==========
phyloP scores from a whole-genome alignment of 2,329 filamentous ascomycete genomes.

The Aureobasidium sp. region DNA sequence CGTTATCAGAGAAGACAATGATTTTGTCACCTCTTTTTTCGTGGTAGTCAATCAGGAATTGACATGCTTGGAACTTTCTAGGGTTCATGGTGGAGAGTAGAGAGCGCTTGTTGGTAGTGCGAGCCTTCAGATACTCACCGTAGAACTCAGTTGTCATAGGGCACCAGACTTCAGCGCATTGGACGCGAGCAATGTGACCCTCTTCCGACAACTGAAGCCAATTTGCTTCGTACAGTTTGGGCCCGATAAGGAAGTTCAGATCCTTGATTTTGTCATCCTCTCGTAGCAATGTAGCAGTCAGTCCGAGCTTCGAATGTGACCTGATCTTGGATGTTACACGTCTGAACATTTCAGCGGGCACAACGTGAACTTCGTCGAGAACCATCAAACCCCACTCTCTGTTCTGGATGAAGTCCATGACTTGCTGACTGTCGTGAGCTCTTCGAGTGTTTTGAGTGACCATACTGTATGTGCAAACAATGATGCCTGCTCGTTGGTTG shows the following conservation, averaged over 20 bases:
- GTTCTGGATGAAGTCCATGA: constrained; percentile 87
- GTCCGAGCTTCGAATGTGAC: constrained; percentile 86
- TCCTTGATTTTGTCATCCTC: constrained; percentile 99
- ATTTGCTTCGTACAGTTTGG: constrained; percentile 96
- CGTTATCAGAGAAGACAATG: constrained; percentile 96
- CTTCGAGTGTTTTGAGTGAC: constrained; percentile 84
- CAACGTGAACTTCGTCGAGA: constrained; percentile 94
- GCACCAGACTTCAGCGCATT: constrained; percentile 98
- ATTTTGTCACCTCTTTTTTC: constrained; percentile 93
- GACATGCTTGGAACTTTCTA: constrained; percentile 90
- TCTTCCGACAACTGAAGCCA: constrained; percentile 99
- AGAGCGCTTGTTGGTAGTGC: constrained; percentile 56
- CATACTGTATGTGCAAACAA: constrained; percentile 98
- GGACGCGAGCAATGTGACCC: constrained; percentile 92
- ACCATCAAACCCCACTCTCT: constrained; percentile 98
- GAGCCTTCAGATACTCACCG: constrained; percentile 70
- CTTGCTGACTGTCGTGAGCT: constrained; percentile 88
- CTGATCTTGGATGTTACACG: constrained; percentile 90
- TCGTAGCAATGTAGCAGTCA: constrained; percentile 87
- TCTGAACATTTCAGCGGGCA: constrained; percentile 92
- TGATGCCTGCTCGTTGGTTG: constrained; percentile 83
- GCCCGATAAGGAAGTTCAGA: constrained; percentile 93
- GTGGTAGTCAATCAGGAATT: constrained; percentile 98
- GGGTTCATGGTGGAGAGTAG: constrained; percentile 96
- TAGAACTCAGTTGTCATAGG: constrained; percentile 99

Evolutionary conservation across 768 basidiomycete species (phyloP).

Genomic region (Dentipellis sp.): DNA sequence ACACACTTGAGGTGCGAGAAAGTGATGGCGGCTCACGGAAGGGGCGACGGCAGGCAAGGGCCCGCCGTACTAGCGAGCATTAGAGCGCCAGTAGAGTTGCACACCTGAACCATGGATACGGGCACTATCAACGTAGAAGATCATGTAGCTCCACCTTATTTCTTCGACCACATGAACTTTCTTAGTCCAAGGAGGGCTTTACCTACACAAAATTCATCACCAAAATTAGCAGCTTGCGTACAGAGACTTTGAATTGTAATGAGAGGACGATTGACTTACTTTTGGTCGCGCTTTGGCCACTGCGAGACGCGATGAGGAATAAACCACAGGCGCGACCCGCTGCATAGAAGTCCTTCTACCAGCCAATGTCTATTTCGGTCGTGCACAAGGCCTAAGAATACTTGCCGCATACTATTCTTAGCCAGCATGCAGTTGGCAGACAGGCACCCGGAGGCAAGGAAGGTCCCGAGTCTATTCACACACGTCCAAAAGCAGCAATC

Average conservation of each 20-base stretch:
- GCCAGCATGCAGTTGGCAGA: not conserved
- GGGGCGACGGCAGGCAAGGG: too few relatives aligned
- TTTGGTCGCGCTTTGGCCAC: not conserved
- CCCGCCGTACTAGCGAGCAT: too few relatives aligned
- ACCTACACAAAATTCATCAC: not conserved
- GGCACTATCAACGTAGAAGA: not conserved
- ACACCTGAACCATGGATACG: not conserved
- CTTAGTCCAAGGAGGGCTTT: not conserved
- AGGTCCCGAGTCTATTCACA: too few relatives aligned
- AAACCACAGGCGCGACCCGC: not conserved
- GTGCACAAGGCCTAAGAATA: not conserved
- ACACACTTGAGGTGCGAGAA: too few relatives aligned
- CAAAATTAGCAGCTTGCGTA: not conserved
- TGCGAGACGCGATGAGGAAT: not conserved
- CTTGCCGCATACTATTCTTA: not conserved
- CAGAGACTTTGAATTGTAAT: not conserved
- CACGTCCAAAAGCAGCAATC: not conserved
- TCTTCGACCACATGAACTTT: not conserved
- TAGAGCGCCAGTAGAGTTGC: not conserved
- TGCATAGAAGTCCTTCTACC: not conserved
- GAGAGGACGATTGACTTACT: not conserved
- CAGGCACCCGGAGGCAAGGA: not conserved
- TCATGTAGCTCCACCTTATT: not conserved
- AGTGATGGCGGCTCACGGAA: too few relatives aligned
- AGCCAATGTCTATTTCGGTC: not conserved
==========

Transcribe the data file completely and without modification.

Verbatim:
phyloP scores from a whole-genome alignment of 2,329 filamentous ascomycete genomes.

The Aureobasidium sp. region DNA sequence CGTTATCAGAGAAGACAATGATTTTGTCACCTCTTTTTTCGTGGTAGTCAATCAGGAATTGACATGCTTGGAACTTTCTAGGGTTCATGGTGGAGAGTAGAGAGCGCTTGTTGGTAGTGCGAGCCTTCAGATACTCACCGTAGAACTCAGTTGTCATAGGGCACCAGACTTCAGCGCATTGGACGCGAGCAATGTGACCCTCTTCCGACAACTGAAGCCAATTTGCTTCGTACAGTTTGGGCCCGATAAGGAAGTTCAGATCCTTGATTTTGTCATCCTCTCGTAGCAATGTAGCAGTCAGTCCGAGCTTCGAATGTGACCTGATCTTGGATGTTACACGTCTGAACATTTCAGCGGGCACAACGTGAACTTCGTCGAGAACCATCAAACCCCACTCTCTGTTCTGGATGAAGTCCATGACTTGCTGACTGTCGTGAGCTCTTCGAGTGTTTTGAGTGACCATACTGTATGTGCAAACAATGATGCCTGCTCGTTGGTTG shows the following conservation, averaged over 20 bases:
- GTTCTGGATGAAGTCCATGA: constrained; percentile 87
- GTCCGAGCTTCGAATGTGAC: constrained; percentile 86
- TCCTTGATTTTGTCATCCTC: constrained; percentile 99
- ATTTGCTTCGTACAGTTTGG: constrained; percentile 96
- CGTTATCAGAGAAGACAATG: constrained; percentile 96
- CTTCGAGTGTTTTGAGTGAC: constrained; percentile 84
- CAACGTGAACTTCGTCGAGA: constrained; percentile 94
- GCACCAGACTTCAGCGCATT: constrained; percentile 98
- ATTTTGTCACCTCTTTTTTC: constrained; percentile 93
- GACATGCTTGGAACTTTCTA: constrained; percentile 90
- TCTTCCGACAACTGAAGCCA: constrained; percentile 99
- AGAGCGCTTGTTGGTAGTGC: constrained; percentile 56
- CATACTGTATGTGCAAACAA: constrained; percentile 98
- GGACGCGAGCAATGTGACCC: constrained; percentile 92
- ACCATCAAACCCCACTCTCT: constrained; percentile 98
- GAGCCTTCAGATACTCACCG: constrained; percentile 70
- CTTGCTGACTGTCGTGAGCT: constrained; percentile 88
- CTGATCTTGGATGTTACACG: constrained; percentile 90
- TCGTAGCAATGTAGCAGTCA: constrained; percentile 87
- TCTGAACATTTCAGCGGGCA: constrained; percentile 92
- TGATGCCTGCTCGTTGGTTG: constrained; percentile 83
- GCCCGATAAGGAAGTTCAGA: constrained; percentile 93
- GTGGTAGTCAATCAGGAATT: constrained; percentile 98
- GGGTTCATGGTGGAGAGTAG: constrained; percentile 96
- TAGAACTCAGTTGTCATAGG: constrained; percentile 99

Evolutionary conservation across 768 basidiomycete species (phyloP).

Genomic region (Dentipellis sp.): DNA sequence ACACACTTGAGGTGCGAGAAAGTGATGGCGGCTCACGGAAGGGGCGACGGCAGGCAAGGGCCCGCCGTACTAGCGAGCATTAGAGCGCCAGTAGAGTTGCACACCTGAACCATGGATACGGGCACTATCAACGTAGAAGATCATGTAGCTCCACCTTATTTCTTCGACCACATGAACTTTCTTAGTCCAAGGAGGGCTTTACCTACACAAAATTCATCACCAAAATTAGCAGCTTGCGTACAGAGACTTTGAATTGTAATGAGAGGACGATTGACTTACTTTTGGTCGCGCTTTGGCCACTGCGAGACGCGATGAGGAATAAACCACAGGCGCGACCCGCTGCATAGAAGTCCTTCTACCAGCCAATGTCTATTTCGGTCGTGCACAAGGCCTAAGAATACTTGCCGCATACTATTCTTAGCCAGCATGCAGTTGGCAGACAGGCACCCGGAGGCAAGGAAGGTCCCGAGTCTATTCACACACGTCCAAAAGCAGCAATC

Average conservation of each 20-base stretch:
- GCCAGCATGCAGTTGGCAGA: not conserved
- GGGGCGACGGCAGGCAAGGG: too few relatives aligned
- TTTGGTCGCGCTTTGGCCAC: not conserved
- CCCGCCGTACTAGCGAGCAT: too few relatives aligned
- ACCTACACAAAATTCATCAC: not conserved
- GGCACTATCAACGTAGAAGA: not conserved
- ACACCTGAACCATGGATACG: not conserved
- CTTAGTCCAAGGAGGGCTTT: not conserved
- AGGTCCCGAGTCTATTCACA: too few relatives aligned
- AAACCACAGGCGCGACCCGC: not conserved
- GTGCACAAGGCCTAAGAATA: not conserved
- ACACACTTGAGGTGCGAGAA: too few relatives aligned
- CAAAATTAGCAGCTTGCGTA: not conserved
- TGCGAGACGCGATGAGGAAT: not conserved
- CTTGCCGCATACTATTCTTA: not conserved
- CAGAGACTTTGAATTGTAAT: not conserved
- CACGTCCAAAAGCAGCAATC: not conserved
- TCTTCGACCACATGAACTTT: not conserved
- TAGAGCGCCAGTAGAGTTGC: not conserved
- TGCATAGAAGTCCTTCTACC: not conserved
- GAGAGGACGATTGACTTACT: not conserved
- CAGGCACCCGGAGGCAAGGA: not conserved
- TCATGTAGCTCCACCTTATT: not conserved
- AGTGATGGCGGCTCACGGAA: too few relatives aligned
- AGCCAATGTCTATTTCGGTC: not conserved